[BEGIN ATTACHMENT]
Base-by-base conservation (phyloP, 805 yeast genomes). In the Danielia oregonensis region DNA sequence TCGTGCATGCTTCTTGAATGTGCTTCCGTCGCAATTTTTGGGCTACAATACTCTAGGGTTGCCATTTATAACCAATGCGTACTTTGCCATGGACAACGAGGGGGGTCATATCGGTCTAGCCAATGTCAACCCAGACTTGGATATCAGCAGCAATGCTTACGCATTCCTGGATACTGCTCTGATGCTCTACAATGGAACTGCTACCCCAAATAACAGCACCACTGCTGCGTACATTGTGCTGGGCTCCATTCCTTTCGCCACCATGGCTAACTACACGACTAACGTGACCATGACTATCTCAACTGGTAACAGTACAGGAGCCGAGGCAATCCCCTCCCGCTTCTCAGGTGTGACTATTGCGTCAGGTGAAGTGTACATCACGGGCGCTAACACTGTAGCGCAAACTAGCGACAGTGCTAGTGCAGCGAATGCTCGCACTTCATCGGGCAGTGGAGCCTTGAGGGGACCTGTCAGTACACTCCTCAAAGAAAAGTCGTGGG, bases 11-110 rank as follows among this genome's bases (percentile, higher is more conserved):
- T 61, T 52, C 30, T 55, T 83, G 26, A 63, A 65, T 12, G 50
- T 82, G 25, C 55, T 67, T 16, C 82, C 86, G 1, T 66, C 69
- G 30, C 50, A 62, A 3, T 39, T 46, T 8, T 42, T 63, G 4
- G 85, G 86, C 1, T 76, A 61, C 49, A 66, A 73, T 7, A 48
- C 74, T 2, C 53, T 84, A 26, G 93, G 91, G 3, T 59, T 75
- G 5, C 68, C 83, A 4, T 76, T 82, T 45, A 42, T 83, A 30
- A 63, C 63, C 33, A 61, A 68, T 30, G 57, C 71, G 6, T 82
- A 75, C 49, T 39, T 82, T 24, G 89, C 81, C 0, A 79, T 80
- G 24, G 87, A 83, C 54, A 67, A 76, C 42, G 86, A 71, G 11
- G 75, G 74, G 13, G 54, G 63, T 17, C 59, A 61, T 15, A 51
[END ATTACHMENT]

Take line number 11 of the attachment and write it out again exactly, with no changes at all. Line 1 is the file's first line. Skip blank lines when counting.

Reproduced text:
- G 75, G 74, G 13, G 54, G 63, T 17, C 59, A 61, T 15, A 51